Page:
However, less than a third of peptic ulcers develop in people with H pylori infection or users of NSAIDs.
Susan Levenstein et al. performed a prospective study to investigate the true association between stress, as well as other factors, and ulcers. They collected data on life stress in a defined population in Denmark and then followed the subjects to see which ones developed peptic ulcers over the next 12 years.
Levenstein described her findings in a video abstract:
“Among subjects in the lowest tertile of stress at baseline, 1.6% developed an ulcer. Among those in the highest tertile, 3.5% developed an ulcer, meaning that stress more than doubled the risk”, Levenstein says in the video.
“Somewhat to our surprise, stress was just as associated with ulcer among patients who had H pylori infection as it was among patients with neither H pylori infection nor exposure to NSAIDs,” Levenstein added.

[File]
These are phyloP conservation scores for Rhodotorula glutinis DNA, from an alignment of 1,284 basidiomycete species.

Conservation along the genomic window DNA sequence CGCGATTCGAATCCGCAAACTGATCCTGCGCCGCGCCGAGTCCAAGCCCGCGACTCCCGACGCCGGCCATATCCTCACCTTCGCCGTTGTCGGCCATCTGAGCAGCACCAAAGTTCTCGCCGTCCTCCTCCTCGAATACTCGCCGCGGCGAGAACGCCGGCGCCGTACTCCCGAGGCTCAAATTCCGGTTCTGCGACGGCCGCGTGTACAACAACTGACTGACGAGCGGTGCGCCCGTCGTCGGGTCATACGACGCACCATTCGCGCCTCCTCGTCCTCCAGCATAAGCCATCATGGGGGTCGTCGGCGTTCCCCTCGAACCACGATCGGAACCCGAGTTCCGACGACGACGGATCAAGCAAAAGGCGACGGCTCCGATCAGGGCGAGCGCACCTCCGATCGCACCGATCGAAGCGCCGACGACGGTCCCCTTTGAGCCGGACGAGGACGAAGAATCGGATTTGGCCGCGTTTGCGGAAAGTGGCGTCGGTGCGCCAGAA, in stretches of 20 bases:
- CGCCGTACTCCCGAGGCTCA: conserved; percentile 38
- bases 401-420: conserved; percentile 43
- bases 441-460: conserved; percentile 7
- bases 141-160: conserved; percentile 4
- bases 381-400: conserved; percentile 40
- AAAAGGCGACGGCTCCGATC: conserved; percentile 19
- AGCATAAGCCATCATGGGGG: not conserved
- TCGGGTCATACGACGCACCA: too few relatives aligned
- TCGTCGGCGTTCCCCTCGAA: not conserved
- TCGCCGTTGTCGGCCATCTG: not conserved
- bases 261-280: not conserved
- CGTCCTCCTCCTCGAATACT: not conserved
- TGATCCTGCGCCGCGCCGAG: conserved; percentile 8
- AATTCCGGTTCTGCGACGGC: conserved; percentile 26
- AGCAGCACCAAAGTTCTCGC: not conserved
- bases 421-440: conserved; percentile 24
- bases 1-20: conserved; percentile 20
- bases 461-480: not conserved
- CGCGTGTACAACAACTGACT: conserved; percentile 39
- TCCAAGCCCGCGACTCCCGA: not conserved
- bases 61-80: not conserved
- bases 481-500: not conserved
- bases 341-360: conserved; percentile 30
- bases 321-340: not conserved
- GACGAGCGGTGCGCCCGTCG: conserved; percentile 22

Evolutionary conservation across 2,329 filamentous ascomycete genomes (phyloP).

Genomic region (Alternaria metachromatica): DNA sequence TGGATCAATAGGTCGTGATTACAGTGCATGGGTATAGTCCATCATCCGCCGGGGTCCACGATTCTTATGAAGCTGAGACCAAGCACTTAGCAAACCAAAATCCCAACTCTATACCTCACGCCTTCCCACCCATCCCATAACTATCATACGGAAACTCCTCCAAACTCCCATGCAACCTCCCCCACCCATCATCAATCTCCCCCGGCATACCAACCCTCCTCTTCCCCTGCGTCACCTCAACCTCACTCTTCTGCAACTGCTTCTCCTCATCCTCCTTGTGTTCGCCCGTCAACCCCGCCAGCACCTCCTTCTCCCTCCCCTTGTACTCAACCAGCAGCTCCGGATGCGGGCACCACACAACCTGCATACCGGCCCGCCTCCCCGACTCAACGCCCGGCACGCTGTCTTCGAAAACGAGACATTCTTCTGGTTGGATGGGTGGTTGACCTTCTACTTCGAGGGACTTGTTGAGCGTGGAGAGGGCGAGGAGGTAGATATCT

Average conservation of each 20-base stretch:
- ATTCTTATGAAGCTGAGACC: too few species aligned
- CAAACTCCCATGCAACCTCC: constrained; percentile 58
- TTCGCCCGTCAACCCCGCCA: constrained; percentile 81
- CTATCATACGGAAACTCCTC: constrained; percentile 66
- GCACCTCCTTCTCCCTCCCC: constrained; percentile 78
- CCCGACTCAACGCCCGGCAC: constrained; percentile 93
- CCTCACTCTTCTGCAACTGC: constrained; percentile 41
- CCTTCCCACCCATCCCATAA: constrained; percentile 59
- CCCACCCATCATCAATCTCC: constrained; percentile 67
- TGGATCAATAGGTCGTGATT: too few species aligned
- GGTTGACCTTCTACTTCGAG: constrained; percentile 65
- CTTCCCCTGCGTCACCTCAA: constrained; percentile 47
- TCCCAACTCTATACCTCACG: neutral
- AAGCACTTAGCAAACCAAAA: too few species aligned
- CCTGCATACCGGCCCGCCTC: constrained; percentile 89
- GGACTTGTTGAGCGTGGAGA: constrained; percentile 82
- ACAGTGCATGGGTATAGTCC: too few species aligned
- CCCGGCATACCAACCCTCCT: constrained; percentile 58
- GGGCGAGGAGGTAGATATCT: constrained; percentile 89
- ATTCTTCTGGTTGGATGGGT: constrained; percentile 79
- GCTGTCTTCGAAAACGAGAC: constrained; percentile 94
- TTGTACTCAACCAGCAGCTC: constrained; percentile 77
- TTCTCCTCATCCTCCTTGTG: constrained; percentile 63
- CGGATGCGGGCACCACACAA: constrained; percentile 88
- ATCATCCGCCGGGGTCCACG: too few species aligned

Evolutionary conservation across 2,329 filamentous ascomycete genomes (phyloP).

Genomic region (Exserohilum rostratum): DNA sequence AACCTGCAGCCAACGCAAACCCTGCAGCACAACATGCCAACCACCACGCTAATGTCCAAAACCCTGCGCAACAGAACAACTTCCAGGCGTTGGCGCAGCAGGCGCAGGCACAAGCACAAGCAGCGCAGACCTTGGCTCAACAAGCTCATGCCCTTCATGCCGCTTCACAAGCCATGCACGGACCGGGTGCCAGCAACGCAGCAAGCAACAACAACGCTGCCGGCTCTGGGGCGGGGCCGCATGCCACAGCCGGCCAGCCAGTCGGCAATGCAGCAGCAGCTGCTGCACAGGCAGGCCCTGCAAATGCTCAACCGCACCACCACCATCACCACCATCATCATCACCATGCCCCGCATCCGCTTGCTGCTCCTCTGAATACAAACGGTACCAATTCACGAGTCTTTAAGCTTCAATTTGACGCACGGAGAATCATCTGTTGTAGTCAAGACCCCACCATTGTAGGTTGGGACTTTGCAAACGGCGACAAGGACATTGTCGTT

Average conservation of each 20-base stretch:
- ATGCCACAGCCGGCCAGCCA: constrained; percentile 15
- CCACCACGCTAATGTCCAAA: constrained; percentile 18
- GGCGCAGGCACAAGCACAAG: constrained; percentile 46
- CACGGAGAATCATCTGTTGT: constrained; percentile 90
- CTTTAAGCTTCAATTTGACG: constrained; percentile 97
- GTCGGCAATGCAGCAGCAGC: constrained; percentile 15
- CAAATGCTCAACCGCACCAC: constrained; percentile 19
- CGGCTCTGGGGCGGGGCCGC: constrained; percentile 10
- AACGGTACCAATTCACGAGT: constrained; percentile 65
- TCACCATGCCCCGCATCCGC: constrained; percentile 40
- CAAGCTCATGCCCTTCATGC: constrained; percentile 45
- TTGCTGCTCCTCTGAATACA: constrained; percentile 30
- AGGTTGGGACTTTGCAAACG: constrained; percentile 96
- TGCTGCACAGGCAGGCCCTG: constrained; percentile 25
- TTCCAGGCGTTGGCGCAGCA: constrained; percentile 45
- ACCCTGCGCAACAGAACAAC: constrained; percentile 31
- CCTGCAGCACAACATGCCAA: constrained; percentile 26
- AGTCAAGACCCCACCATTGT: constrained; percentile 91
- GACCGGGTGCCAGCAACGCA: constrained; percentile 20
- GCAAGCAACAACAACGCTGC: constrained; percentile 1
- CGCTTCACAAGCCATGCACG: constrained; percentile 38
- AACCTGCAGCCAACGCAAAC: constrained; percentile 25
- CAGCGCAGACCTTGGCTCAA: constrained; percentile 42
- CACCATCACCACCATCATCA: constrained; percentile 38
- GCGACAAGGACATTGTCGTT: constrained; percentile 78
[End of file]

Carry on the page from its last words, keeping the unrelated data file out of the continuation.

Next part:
In multivariate analysis, stress, smoking, H pylori, socioeconomic status, and use of NSAIDs were all independent predictors of ulcer, she says.
H pylori and NSAIDs should not be considered “THE causes of peptic ulcer, but as risk factors alongside stress and smoking”, Levenstein concludes.
“Clinicians treating ulcer should be alert to their patients’ life circumstances and psychological states,” she says.